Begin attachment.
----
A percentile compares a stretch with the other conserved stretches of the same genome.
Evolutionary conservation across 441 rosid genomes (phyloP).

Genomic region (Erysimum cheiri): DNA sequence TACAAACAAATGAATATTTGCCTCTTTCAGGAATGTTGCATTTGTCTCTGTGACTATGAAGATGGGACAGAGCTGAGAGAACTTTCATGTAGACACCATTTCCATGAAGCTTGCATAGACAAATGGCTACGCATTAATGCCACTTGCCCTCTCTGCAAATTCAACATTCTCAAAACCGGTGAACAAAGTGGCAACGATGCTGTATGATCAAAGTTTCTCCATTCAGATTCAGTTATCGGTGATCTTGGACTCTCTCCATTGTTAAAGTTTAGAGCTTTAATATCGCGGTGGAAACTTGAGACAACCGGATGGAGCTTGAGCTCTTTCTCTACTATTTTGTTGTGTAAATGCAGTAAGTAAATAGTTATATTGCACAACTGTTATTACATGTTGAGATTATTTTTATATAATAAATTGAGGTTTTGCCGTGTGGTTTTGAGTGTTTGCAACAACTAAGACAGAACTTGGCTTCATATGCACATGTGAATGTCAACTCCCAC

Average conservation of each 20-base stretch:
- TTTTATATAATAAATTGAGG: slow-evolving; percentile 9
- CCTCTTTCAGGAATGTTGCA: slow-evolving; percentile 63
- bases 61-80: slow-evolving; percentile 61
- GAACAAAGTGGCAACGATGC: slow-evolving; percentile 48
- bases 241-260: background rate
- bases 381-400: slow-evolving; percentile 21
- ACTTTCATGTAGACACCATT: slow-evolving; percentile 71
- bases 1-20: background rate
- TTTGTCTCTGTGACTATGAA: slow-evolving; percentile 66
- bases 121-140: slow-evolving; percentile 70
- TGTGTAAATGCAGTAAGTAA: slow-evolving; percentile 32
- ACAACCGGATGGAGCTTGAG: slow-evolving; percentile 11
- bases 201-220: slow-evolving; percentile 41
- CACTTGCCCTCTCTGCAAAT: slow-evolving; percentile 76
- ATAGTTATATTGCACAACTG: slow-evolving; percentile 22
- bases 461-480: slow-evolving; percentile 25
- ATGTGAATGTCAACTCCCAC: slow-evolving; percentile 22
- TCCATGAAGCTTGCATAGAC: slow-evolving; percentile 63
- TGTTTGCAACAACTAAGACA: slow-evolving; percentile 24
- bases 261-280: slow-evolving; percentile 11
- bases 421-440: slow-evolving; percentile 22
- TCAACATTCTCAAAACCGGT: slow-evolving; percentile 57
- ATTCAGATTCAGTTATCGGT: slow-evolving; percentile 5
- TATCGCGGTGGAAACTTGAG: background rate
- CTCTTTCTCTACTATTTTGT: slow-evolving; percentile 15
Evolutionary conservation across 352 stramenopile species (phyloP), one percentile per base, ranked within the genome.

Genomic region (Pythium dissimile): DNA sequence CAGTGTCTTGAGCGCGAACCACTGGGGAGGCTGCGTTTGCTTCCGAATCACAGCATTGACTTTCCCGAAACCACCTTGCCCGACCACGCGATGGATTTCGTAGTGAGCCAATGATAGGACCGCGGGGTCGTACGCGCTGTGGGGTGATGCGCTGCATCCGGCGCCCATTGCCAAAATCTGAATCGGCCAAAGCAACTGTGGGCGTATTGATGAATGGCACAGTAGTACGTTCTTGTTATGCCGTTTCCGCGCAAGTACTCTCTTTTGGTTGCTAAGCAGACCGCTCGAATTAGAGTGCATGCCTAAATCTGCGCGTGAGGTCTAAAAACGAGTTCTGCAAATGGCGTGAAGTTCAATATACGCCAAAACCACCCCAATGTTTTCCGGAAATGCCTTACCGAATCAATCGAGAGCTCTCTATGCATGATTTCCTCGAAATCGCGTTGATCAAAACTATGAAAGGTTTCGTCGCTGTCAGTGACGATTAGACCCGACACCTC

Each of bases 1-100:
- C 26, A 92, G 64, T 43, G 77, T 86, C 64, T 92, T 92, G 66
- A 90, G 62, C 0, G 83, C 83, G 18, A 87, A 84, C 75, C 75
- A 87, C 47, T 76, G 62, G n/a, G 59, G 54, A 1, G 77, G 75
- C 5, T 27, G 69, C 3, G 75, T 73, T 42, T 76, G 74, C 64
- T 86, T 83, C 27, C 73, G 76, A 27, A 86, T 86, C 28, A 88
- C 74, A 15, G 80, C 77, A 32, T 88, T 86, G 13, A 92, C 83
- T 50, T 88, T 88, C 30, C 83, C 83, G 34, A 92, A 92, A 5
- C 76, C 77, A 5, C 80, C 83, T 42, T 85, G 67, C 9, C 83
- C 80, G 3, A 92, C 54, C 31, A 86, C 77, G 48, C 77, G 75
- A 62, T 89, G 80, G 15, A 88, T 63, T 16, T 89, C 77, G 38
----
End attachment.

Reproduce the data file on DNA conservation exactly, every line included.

A percentile compares a stretch with the other conserved stretches of the same genome.
Evolutionary conservation across 441 rosid genomes (phyloP).

Genomic region (Erysimum cheiri): DNA sequence TACAAACAAATGAATATTTGCCTCTTTCAGGAATGTTGCATTTGTCTCTGTGACTATGAAGATGGGACAGAGCTGAGAGAACTTTCATGTAGACACCATTTCCATGAAGCTTGCATAGACAAATGGCTACGCATTAATGCCACTTGCCCTCTCTGCAAATTCAACATTCTCAAAACCGGTGAACAAAGTGGCAACGATGCTGTATGATCAAAGTTTCTCCATTCAGATTCAGTTATCGGTGATCTTGGACTCTCTCCATTGTTAAAGTTTAGAGCTTTAATATCGCGGTGGAAACTTGAGACAACCGGATGGAGCTTGAGCTCTTTCTCTACTATTTTGTTGTGTAAATGCAGTAAGTAAATAGTTATATTGCACAACTGTTATTACATGTTGAGATTATTTTTATATAATAAATTGAGGTTTTGCCGTGTGGTTTTGAGTGTTTGCAACAACTAAGACAGAACTTGGCTTCATATGCACATGTGAATGTCAACTCCCAC

Average conservation of each 20-base stretch:
- TTTTATATAATAAATTGAGG: slow-evolving; percentile 9
- CCTCTTTCAGGAATGTTGCA: slow-evolving; percentile 63
- bases 61-80: slow-evolving; percentile 61
- GAACAAAGTGGCAACGATGC: slow-evolving; percentile 48
- bases 241-260: background rate
- bases 381-400: slow-evolving; percentile 21
- ACTTTCATGTAGACACCATT: slow-evolving; percentile 71
- bases 1-20: background rate
- TTTGTCTCTGTGACTATGAA: slow-evolving; percentile 66
- bases 121-140: slow-evolving; percentile 70
- TGTGTAAATGCAGTAAGTAA: slow-evolving; percentile 32
- ACAACCGGATGGAGCTTGAG: slow-evolving; percentile 11
- bases 201-220: slow-evolving; percentile 41
- CACTTGCCCTCTCTGCAAAT: slow-evolving; percentile 76
- ATAGTTATATTGCACAACTG: slow-evolving; percentile 22
- bases 461-480: slow-evolving; percentile 25
- ATGTGAATGTCAACTCCCAC: slow-evolving; percentile 22
- TCCATGAAGCTTGCATAGAC: slow-evolving; percentile 63
- TGTTTGCAACAACTAAGACA: slow-evolving; percentile 24
- bases 261-280: slow-evolving; percentile 11
- bases 421-440: slow-evolving; percentile 22
- TCAACATTCTCAAAACCGGT: slow-evolving; percentile 57
- ATTCAGATTCAGTTATCGGT: slow-evolving; percentile 5
- TATCGCGGTGGAAACTTGAG: background rate
- CTCTTTCTCTACTATTTTGT: slow-evolving; percentile 15
Evolutionary conservation across 352 stramenopile species (phyloP), one percentile per base, ranked within the genome.

Genomic region (Pythium dissimile): DNA sequence CAGTGTCTTGAGCGCGAACCACTGGGGAGGCTGCGTTTGCTTCCGAATCACAGCATTGACTTTCCCGAAACCACCTTGCCCGACCACGCGATGGATTTCGTAGTGAGCCAATGATAGGACCGCGGGGTCGTACGCGCTGTGGGGTGATGCGCTGCATCCGGCGCCCATTGCCAAAATCTGAATCGGCCAAAGCAACTGTGGGCGTATTGATGAATGGCACAGTAGTACGTTCTTGTTATGCCGTTTCCGCGCAAGTACTCTCTTTTGGTTGCTAAGCAGACCGCTCGAATTAGAGTGCATGCCTAAATCTGCGCGTGAGGTCTAAAAACGAGTTCTGCAAATGGCGTGAAGTTCAATATACGCCAAAACCACCCCAATGTTTTCCGGAAATGCCTTACCGAATCAATCGAGAGCTCTCTATGCATGATTTCCTCGAAATCGCGTTGATCAAAACTATGAAAGGTTTCGTCGCTGTCAGTGACGATTAGACCCGACACCTC

Each of bases 1-100:
- C 26, A 92, G 64, T 43, G 77, T 86, C 64, T 92, T 92, G 66
- A 90, G 62, C 0, G 83, C 83, G 18, A 87, A 84, C 75, C 75
- A 87, C 47, T 76, G 62, G n/a, G 59, G 54, A 1, G 77, G 75
- C 5, T 27, G 69, C 3, G 75, T 73, T 42, T 76, G 74, C 64
- T 86, T 83, C 27, C 73, G 76, A 27, A 86, T 86, C 28, A 88
- C 74, A 15, G 80, C 77, A 32, T 88, T 86, G 13, A 92, C 83
- T 50, T 88, T 88, C 30, C 83, C 83, G 34, A 92, A 92, A 5
- C 76, C 77, A 5, C 80, C 83, T 42, T 85, G 67, C 9, C 83
- C 80, G 3, A 92, C 54, C 31, A 86, C 77, G 48, C 77, G 75
- A 62, T 89, G 80, G 15, A 88, T 63, T 16, T 89, C 77, G 38